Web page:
Network Gears Image by Gerd Altmann from PixabayI have been writing, as well as assembling information, on blockchain for almost 6 years. Some 950 pieces – and almost a million words – later, I am going to cease.

That said, I have some specific reflections – mostly disappointment – below.

Blockchain’s lack of coalescence

The first is that blockchain as an ‘industry’ or ‘focal point’ has never really coalesced. Compare blockchain with, say, ERP. There has not been a consistent evolution of significant players over the past 5+ years.

This has manifested itself in a constant turnover of people and companies offering ‘the world’ but who rarely lasted more than a year or two. Even IBM, with all its financial and technological firepower, has swung from major enthusiasm to what is probably despair (see Tradelens below).

From an analyst position, this was frustrating. It has meant much churn with little depth and few long-term or dependable results.


TradeLens was the initiative of Maersk and IBM. The concept was high flying and seemingly wholly relevant. It wanted to use blockchain to link shippers, finance houses, authorities (for example, customs and tax regimes), ports and more with customers at the start and end of supply chains to establish a global simplification as well as authentication for those supply chains.

When CMA CGM and MSC Mediterranean Shipping Company (MSC) integrated onto TradeLens, the digital platform running on IBM Cloud/IBM Blockchain, it seemed all the world’s major shippers were on board. Yet, in an announcement in late 2022, IBM and Maersk declared: “unfortunately, while we successfully developed a viable platform, the need for full global industry collaboration has not been achieved. As a result, TradeLens has not reached the level of commercial viability necessary to continue work and meet the financial expectations as an independent business.” So ends that supply chain dream.


ASX, the Australian Stock Exchange, was early into the finance sector’s interest in blockchain. It saw blockchain as the way to replace its Clearing House Electronic Subregister System (CHESS).

Again, in late 2022, ASX terminated its blockchain interest – taking a financial hit of circa A$250M. “ASX pulled the plug on a seven-year project to replace the ageing CHESS system – which transfers ownership and manages payment for equities – with distributed ledger technology known as blockchain.” A big, and expensive, disappointment.

Where blockchain, perhaps, should or will be

In contrast, within other financial institutions, blockchain has appeared to be going strong. One example: is Partior, the JP Morgan, DBS blockchain payment system.

Partior, and similar initiatives, seem to be different to TradeLens. They are private rather than open initiatives that appear to be specific financial institutions seeking to gain an opportunity for themselves while offering a service that has value for others. Whether this is possible remains open (though, arguably, SWIFT represents more of a TradeLens than Partior ‘equivalent’).

Blockchain and Triple Entry Bookkeeping

On a personal level this represents the greatest disappointment. Triple-entry accounting is an accounting method for which a third component is added to the debit and credit accounting system. Despite valiant work by several academic institutions, it has not taken off in any meaningful business way.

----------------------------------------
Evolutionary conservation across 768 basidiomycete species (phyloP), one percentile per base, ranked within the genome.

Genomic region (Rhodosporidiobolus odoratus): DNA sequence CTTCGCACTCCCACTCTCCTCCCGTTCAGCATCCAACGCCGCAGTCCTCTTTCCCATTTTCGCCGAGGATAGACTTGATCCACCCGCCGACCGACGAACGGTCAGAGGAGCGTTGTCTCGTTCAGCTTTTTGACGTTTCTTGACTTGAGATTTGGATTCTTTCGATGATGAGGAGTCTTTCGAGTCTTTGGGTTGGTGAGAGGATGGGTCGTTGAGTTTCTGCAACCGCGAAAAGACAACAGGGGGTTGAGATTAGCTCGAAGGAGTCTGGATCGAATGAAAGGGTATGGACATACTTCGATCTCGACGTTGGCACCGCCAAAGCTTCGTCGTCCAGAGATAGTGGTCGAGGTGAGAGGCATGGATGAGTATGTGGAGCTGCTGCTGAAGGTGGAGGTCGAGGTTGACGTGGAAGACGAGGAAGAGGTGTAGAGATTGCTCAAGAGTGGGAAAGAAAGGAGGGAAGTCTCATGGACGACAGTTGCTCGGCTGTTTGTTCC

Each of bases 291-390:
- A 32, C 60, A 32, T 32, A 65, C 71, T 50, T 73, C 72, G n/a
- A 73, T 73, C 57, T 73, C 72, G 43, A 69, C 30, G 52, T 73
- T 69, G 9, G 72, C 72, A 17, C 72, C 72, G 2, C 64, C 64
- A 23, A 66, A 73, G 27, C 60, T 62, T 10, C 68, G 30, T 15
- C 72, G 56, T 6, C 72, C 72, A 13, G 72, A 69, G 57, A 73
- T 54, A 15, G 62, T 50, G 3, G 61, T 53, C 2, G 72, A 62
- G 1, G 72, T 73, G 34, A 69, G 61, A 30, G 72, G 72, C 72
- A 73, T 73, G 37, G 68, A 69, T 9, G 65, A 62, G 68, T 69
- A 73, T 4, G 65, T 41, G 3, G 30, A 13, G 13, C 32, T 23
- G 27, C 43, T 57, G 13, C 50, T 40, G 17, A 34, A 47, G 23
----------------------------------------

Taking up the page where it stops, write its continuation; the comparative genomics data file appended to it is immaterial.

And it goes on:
When first encountered, the ‘seemingly’ obvious beneficiaries were ERP vendors with their large numbers of customers. Conceptually, triple-entry accounting exploiting blockchain’s authenticity and reliability between business was there for implementing. But no. For whatever reasons, ERP vendors have mostly opted to steer clear. Triple-entry accounting, though potentially so useful, has made little progress.

Enterprise Times: what does this mean?

Blockchain will likely be able to ‘separate from’ the cryptocurrency scandals. In any case, crypto will still need blockchain to be able to survive.

Where blockchain as a technology goes next is rather less clear. As indicated above, ‘broad spectrum’ blockchain seems to be at a dead end. Even digital currency proponents do not necessarily envision blockchain as the answer. Instead, blockchain progress may have to succeed within institutions (especially financial ones) for internal purposes before any future breakout into the wider environment can occur.



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Charles Brett is a business/technology analyst consultant. His specialist areas include enterprise software, blockchain and enterprise mobility tech (including metering). Specific industry sectors of interest and experience include finance (especially systems supporting wholesale finance), telecommunications and energy. Charles has spoken at multiple industry conferences, has written for numerous publications (including the London Times and the Financial Times). He was the General Chair of the bi-annual High Performance Systems Workshop, 2005. In addition he is an author and novelist. His Technology books include: Making the Most of Mobility Vol I (eBook, 2012); Explaining iTunes, iPhones and iPads for Windows Users (eBook, 2011); 5 Axes of Business Application Integration (2004). His published novels, in the Corruption Series, include: The HolyPhone Confessional Crisis, Corruption’s Price: A Spanish Deceit and Virginity Despoiled. The fourth in The Corruption Series - Resurrection - has is now available. Charles has a B.A. and M.A in Modern History from the University of Oxford. He has lived or worked in Italy, Abu Dhabi, South Africa, California and New York, Spain, Israel, Estonia and Cyprus.


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